Photograph of Private William Bonneville Wrapped in a Blanket after an Exhausting Struggle with the Chill Currents of the English Channel
Original caption: One of More Than 1,100 Rescued by Coast Guard in English Channel- Private William Bonneville, U.S. Army, of Chester, PA, shivering with cold after an exhausting struggle with the chill currents of the English Channel, is wrapped in a blanket and given hot coffee in the galley of the Coast Guard Rescue Cutter that picked him out of the water. The craft was one of the flotilla of 83-footers which is credited with more than 1,100 rescues since D-Day.
Activities, Facilities, and Personalities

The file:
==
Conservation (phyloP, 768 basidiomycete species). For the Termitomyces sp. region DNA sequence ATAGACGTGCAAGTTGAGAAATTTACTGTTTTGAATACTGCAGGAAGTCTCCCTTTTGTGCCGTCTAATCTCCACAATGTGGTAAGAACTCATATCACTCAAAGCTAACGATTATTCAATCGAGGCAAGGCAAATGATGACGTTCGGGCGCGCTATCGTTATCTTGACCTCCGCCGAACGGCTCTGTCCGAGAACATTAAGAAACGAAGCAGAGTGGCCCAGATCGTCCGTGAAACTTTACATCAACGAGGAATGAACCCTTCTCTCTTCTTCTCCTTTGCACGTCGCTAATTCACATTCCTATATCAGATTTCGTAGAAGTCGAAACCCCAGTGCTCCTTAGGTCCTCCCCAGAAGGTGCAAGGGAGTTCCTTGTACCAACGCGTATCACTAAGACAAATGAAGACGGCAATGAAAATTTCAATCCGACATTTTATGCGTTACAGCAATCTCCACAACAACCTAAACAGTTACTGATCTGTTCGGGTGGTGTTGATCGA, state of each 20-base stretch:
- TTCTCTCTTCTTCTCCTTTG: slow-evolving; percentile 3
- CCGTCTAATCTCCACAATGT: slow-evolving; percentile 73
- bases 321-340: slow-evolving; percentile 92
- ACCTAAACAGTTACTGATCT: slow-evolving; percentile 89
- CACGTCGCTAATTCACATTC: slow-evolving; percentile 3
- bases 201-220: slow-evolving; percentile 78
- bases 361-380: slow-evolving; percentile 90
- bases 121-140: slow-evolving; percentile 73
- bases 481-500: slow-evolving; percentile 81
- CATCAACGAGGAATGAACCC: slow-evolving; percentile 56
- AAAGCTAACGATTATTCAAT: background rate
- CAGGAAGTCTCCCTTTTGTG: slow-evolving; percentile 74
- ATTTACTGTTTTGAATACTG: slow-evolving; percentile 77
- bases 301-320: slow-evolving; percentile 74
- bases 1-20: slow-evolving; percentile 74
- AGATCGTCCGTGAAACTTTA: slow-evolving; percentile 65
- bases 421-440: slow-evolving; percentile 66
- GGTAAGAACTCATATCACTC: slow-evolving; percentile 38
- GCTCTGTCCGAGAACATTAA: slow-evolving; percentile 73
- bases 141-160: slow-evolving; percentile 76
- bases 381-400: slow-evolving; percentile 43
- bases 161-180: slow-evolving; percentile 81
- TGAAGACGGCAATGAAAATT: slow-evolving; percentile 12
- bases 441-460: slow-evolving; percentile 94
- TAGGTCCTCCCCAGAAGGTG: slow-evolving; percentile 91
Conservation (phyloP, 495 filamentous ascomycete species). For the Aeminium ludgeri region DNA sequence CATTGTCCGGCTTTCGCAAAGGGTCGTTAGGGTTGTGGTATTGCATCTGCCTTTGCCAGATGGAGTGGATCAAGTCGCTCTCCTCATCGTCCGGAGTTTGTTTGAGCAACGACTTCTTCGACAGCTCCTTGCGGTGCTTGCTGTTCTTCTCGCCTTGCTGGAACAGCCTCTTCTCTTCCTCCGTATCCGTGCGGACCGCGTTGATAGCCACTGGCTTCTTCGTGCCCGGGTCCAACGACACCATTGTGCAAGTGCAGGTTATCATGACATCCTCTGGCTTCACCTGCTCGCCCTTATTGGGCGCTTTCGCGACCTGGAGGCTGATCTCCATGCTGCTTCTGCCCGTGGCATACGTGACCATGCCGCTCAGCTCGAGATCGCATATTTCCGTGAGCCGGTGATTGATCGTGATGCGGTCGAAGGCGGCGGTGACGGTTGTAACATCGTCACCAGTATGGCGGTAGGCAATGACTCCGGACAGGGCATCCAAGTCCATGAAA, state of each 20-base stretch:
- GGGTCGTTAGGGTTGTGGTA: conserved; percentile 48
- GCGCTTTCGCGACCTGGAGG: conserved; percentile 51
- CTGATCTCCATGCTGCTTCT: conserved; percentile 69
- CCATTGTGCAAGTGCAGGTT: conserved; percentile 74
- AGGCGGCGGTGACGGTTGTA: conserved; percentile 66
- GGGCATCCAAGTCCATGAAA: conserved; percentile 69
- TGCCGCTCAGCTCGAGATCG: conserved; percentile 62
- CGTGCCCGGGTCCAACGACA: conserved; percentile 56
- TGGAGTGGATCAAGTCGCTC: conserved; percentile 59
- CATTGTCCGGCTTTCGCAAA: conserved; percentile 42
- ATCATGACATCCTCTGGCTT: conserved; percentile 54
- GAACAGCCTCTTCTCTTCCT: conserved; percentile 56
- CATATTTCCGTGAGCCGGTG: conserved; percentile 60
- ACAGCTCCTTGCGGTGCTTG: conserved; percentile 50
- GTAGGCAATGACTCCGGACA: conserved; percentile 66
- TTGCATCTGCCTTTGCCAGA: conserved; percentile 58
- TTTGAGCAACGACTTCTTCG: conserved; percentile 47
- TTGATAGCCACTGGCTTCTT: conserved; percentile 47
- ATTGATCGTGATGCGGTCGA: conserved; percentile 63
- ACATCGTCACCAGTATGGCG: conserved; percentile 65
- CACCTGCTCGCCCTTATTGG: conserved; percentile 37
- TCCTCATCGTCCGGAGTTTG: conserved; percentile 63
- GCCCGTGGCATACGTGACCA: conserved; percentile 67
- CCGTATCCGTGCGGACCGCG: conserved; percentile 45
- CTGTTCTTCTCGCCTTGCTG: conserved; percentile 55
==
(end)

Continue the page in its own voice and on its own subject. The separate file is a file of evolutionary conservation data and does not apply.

The Normandy landings on Tuesday, 6 June 1944 was the Allied invasion of Normandy in Operation Overlord during World War II. Codenamed Operation Neptune and often referred to as D-Day, it was the largest seaborne invasion in history. 160,000 Allied troops landed along a 50-mile stretch of the heavily-fortified French coastline, to fight Nazi Germany on the beaches of Normandy, France. More than 5,000 Ships and 13,000 aircraft supported the D-Day invasion, and by day’s end, the Allies gained a foothold in Continental Europe. More than 9,000 Allied Soldiers were killed or wounded, but their sacrifice allowed more than 100,000 Soldiers to begin the slow, hard invasion in Europe, to defeat German troops.